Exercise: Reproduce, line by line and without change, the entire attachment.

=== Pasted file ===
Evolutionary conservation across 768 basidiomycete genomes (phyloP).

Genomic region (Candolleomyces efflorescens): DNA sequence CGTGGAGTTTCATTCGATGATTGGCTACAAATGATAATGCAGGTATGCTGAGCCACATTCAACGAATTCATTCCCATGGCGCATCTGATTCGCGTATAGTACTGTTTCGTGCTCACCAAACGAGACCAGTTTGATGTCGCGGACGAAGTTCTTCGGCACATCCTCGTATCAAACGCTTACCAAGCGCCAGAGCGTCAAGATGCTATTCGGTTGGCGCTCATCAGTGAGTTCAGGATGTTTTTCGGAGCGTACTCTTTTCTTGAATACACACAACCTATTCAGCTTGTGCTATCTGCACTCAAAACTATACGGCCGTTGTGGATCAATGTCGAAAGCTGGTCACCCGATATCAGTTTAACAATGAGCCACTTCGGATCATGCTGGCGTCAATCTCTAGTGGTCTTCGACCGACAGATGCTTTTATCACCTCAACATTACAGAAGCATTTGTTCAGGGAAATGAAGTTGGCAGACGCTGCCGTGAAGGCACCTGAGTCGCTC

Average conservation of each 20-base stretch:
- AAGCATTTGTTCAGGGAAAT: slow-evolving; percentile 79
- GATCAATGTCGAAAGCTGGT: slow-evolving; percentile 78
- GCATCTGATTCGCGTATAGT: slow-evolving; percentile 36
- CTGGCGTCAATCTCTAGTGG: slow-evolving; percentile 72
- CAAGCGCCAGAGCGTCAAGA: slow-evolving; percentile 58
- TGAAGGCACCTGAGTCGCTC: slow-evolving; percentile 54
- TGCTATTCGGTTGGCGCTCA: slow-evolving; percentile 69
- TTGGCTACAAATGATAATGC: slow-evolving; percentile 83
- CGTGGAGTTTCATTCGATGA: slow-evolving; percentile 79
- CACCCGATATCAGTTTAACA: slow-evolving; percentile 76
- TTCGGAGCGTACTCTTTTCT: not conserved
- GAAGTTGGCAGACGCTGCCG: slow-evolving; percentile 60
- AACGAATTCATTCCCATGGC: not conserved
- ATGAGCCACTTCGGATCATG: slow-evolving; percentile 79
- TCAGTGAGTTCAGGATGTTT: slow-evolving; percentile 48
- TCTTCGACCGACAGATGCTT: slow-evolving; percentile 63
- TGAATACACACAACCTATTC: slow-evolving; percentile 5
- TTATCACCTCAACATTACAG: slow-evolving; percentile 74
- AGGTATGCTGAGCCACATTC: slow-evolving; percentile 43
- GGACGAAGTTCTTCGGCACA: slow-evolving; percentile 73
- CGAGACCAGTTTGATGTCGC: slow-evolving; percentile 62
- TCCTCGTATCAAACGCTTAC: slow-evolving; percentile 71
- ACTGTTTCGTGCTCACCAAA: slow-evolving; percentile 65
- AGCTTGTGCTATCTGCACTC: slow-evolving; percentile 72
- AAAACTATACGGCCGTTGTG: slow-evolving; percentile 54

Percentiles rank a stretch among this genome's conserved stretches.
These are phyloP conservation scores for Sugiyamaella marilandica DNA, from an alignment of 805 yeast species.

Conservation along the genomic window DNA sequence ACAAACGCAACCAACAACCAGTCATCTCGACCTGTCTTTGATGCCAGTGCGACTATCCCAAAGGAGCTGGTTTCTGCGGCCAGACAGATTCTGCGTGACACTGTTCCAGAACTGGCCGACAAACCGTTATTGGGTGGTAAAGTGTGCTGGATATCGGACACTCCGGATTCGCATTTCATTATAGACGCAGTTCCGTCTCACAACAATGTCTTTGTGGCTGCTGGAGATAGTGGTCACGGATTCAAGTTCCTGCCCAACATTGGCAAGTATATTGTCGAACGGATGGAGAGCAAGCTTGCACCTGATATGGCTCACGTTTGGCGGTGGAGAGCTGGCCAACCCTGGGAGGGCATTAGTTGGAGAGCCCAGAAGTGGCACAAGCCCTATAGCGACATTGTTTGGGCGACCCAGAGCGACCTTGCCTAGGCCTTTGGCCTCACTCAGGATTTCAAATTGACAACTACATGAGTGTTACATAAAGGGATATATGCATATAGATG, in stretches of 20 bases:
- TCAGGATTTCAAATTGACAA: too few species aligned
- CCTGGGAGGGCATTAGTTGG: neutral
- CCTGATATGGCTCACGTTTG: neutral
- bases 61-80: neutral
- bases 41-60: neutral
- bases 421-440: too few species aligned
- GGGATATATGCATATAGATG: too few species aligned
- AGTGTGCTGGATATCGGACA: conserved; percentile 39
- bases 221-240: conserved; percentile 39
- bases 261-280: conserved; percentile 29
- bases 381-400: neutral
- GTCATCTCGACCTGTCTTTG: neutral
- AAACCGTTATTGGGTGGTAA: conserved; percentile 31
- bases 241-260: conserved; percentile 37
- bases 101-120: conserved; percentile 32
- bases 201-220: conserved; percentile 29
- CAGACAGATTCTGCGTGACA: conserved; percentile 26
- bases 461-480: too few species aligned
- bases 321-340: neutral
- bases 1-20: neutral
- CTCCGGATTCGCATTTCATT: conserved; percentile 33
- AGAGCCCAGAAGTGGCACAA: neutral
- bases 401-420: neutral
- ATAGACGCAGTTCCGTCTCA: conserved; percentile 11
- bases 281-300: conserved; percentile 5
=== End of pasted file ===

Evolutionary conservation across 768 basidiomycete genomes (phyloP).

Genomic region (Candolleomyces efflorescens): DNA sequence CGTGGAGTTTCATTCGATGATTGGCTACAAATGATAATGCAGGTATGCTGAGCCACATTCAACGAATTCATTCCCATGGCGCATCTGATTCGCGTATAGTACTGTTTCGTGCTCACCAAACGAGACCAGTTTGATGTCGCGGACGAAGTTCTTCGGCACATCCTCGTATCAAACGCTTACCAAGCGCCAGAGCGTCAAGATGCTATTCGGTTGGCGCTCATCAGTGAGTTCAGGATGTTTTTCGGAGCGTACTCTTTTCTTGAATACACACAACCTATTCAGCTTGTGCTATCTGCACTCAAAACTATACGGCCGTTGTGGATCAATGTCGAAAGCTGGTCACCCGATATCAGTTTAACAATGAGCCACTTCGGATCATGCTGGCGTCAATCTCTAGTGGTCTTCGACCGACAGATGCTTTTATCACCTCAACATTACAGAAGCATTTGTTCAGGGAAATGAAGTTGGCAGACGCTGCCGTGAAGGCACCTGAGTCGCTC

Average conservation of each 20-base stretch:
- AAGCATTTGTTCAGGGAAAT: slow-evolving; percentile 79
- GATCAATGTCGAAAGCTGGT: slow-evolving; percentile 78
- GCATCTGATTCGCGTATAGT: slow-evolving; percentile 36
- CTGGCGTCAATCTCTAGTGG: slow-evolving; percentile 72
- CAAGCGCCAGAGCGTCAAGA: slow-evolving; percentile 58
- TGAAGGCACCTGAGTCGCTC: slow-evolving; percentile 54
- TGCTATTCGGTTGGCGCTCA: slow-evolving; percentile 69
- TTGGCTACAAATGATAATGC: slow-evolving; percentile 83
- CGTGGAGTTTCATTCGATGA: slow-evolving; percentile 79
- CACCCGATATCAGTTTAACA: slow-evolving; percentile 76
- TTCGGAGCGTACTCTTTTCT: not conserved
- GAAGTTGGCAGACGCTGCCG: slow-evolving; percentile 60
- AACGAATTCATTCCCATGGC: not conserved
- ATGAGCCACTTCGGATCATG: slow-evolving; percentile 79
- TCAGTGAGTTCAGGATGTTT: slow-evolving; percentile 48
- TCTTCGACCGACAGATGCTT: slow-evolving; percentile 63
- TGAATACACACAACCTATTC: slow-evolving; percentile 5
- TTATCACCTCAACATTACAG: slow-evolving; percentile 74
- AGGTATGCTGAGCCACATTC: slow-evolving; percentile 43
- GGACGAAGTTCTTCGGCACA: slow-evolving; percentile 73
- CGAGACCAGTTTGATGTCGC: slow-evolving; percentile 62
- TCCTCGTATCAAACGCTTAC: slow-evolving; percentile 71
- ACTGTTTCGTGCTCACCAAA: slow-evolving; percentile 65
- AGCTTGTGCTATCTGCACTC: slow-evolving; percentile 72
- AAAACTATACGGCCGTTGTG: slow-evolving; percentile 54

Percentiles rank a stretch among this genome's conserved stretches.
These are phyloP conservation scores for Sugiyamaella marilandica DNA, from an alignment of 805 yeast species.

Conservation along the genomic window DNA sequence ACAAACGCAACCAACAACCAGTCATCTCGACCTGTCTTTGATGCCAGTGCGACTATCCCAAAGGAGCTGGTTTCTGCGGCCAGACAGATTCTGCGTGACACTGTTCCAGAACTGGCCGACAAACCGTTATTGGGTGGTAAAGTGTGCTGGATATCGGACACTCCGGATTCGCATTTCATTATAGACGCAGTTCCGTCTCACAACAATGTCTTTGTGGCTGCTGGAGATAGTGGTCACGGATTCAAGTTCCTGCCCAACATTGGCAAGTATATTGTCGAACGGATGGAGAGCAAGCTTGCACCTGATATGGCTCACGTTTGGCGGTGGAGAGCTGGCCAACCCTGGGAGGGCATTAGTTGGAGAGCCCAGAAGTGGCACAAGCCCTATAGCGACATTGTTTGGGCGACCCAGAGCGACCTTGCCTAGGCCTTTGGCCTCACTCAGGATTTCAAATTGACAACTACATGAGTGTTACATAAAGGGATATATGCATATAGATG, in stretches of 20 bases:
- TCAGGATTTCAAATTGACAA: too few species aligned
- CCTGGGAGGGCATTAGTTGG: neutral
- CCTGATATGGCTCACGTTTG: neutral
- bases 61-80: neutral
- bases 41-60: neutral
- bases 421-440: too few species aligned
- GGGATATATGCATATAGATG: too few species aligned
- AGTGTGCTGGATATCGGACA: conserved; percentile 39
- bases 221-240: conserved; percentile 39
- bases 261-280: conserved; percentile 29
- bases 381-400: neutral
- GTCATCTCGACCTGTCTTTG: neutral
- AAACCGTTATTGGGTGGTAA: conserved; percentile 31
- bases 241-260: conserved; percentile 37
- bases 101-120: conserved; percentile 32
- bases 201-220: conserved; percentile 29
- CAGACAGATTCTGCGTGACA: conserved; percentile 26
- bases 461-480: too few species aligned
- bases 321-340: neutral
- bases 1-20: neutral
- CTCCGGATTCGCATTTCATT: conserved; percentile 33
- AGAGCCCAGAAGTGGCACAA: neutral
- bases 401-420: neutral
- ATAGACGCAGTTCCGTCTCA: conserved; percentile 11
- bases 281-300: conserved; percentile 5